When none of your friends are flying solo, it can be tough. It means there’s no one in your life you can talk to (or vent with!) about the unique challenges of running a small business … and there’s also no one who just ‘gets it’ when there are wins to celebrate.
It can be very isolating.
So, is it time to ditch your current friends and find some new ones? Well no, (unless your current crop of friends is a bunch of dream killers determined to hold you back from success).
What you actually need is a business tribe – a group of people heading in the same direction as you, from whom you can draw support.
Where does one find a business tribe? Here are four suggestions:
1. Online forums
Online forums such as the Flying Solo community have been around for over 20 years now and are unrivalled for their ability to facilitate robust discussion around niche topics in a safe environment. The ‘safe’ feeling comes from the fact that forums are generally well-moderated (ie the rules of discussion and engagement are clearly defined) and if you need additional privacy, you can operate under a pseudonym if you desire. From a business point of view, they’re great places for a like-minded group of people to bend their collective mind to a problem you have, and also provide a bit of cheerleading and inspiration.
While Flying Solo’s community is free to join (for now!) many online forums these days are paid services and I can sum up why it’s worth ponying up the cash to be part of those in one word: access.
Let’s say you really dig the online personas of people like Chris Ducker, Tim Reid, James Schramko or Michaela and Warrick from the Tradies Business Show. Well, being part of their paid communities gives you direct access to both those individuals and the smart, motivated people they tend to attract.
The other great thing about these online communities is they often have offline meetups. This presents an opportunity to take the relationships you’ve formed in the forums to the next level.
2. Facebook groups
Many people preference these kinds of groups over online forums these days because hey, we’re all on Facebook all the time anyway right? Well, this is both a good and bad thing.
It’s good because we don’t have to try too hard to be active members of these groups. Facebook tells us when there’s something new going on and we can quickly dip in and out as time allows. It’s also good because there are Facebook groups for every business niche you can imagine. (I, personally, belong to groups related to start-ups, freelance writing, writing in general, blogging, online business, visual marketing and small business.)
It’s bad, however, because there are too many distractions on Facebook. You could be in the middle of typing a helpful response to someone, see that little red notification light up, scamper off to check out what new thing just happened … and never come back to finish that helpful post you were typing. The way posts are organised in Facebook groups also means if you post a question, and that question doesn’t get a response immediately, it very quickly floats away into obscurity.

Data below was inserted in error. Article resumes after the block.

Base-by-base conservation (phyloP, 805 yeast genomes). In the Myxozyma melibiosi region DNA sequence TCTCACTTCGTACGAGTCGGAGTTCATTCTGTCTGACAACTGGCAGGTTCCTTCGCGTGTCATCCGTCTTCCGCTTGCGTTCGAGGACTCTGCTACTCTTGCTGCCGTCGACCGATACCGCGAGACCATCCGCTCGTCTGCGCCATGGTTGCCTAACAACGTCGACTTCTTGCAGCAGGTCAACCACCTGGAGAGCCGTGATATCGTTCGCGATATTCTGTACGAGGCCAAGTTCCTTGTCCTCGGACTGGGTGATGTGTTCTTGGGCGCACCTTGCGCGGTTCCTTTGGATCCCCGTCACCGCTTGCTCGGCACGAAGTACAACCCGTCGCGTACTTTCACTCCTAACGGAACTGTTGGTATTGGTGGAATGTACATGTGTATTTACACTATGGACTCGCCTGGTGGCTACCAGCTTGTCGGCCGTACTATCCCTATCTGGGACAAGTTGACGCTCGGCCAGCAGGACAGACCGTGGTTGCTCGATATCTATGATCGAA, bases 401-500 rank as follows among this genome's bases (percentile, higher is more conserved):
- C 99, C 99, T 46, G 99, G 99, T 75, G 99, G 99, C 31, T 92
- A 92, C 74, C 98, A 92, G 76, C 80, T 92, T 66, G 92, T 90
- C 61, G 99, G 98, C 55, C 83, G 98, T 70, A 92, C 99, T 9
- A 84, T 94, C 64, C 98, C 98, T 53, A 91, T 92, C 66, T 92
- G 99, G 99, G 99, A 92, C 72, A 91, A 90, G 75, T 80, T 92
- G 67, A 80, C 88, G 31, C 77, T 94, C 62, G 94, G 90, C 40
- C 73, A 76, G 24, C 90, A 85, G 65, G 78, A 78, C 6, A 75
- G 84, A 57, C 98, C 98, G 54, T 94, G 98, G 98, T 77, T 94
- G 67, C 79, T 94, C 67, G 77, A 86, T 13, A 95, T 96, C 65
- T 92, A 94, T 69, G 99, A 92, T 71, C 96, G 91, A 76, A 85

I’ve also found that while paid, or invite-only Facebook groups are great, the unpaid/anyone can join types tend to be very noisy, poorly moderated and full of self-promotion. So choose your group wisely!
3. Conferences and festivals
I’ll never forget my first conference (which happened to be a blogging conference). It was so liberating being in a room where I didn’t have to explain to anyone what blogging was, or justify why I was spending money on something I wasn’t actually making money from. It was also hugely inspiring being around people who just ‘got it’. I had the same feeling when attending the Tropical Think Tank conference for the past two years and also whenever I go to a Perth Writers Festival.
That feeling of being around ‘my kind of people’ is just the best and even though I’m a mega-introvert, I’ve managed to form incredible relationships at these events; relationships that have definitely underpinned any success I’ve had in my professional life.
Local meetups are also great for finding your business tribe and Meetup.com is a brilliant website for finding meetups that are relevant to you both from a geographical, and specific interest, point of view. When I went to the Meetup.com home page and typed in ‘small business’ it offered me no less than 100 groups I could be part of depending on what part of Perth I live in and whether I consider myself a ‘small business owner’ or ‘entrepreneur’. A few meetups have been started by Flying Solo community members. They can be found here. And if you’re interested in starting a meetup of your own – we’ve written a guide on that here.
Why it’s worth finding your business tribe
I’m a firm believer that it’s very hard to be what you can’t see. Say you’re trying to run a successful online retail business, for example. If you don’t actually know someone who is doing that, it’s hard to achieve that goal yourself.
When you do personally know, and have access to, people who are achieving the goals you’re striving for, however, it’s a complete game-changer.
Finding your tribe puts you in contact with people who are either currently facing, or have faced the same challenges as you. It gives you the chance to both benefit from their experience … and enjoy the power of belief that comes from knowing that the thing you’re striving for is not some distant dream, but a very real possibility.
Have you found your business tribe? How has that helped your business?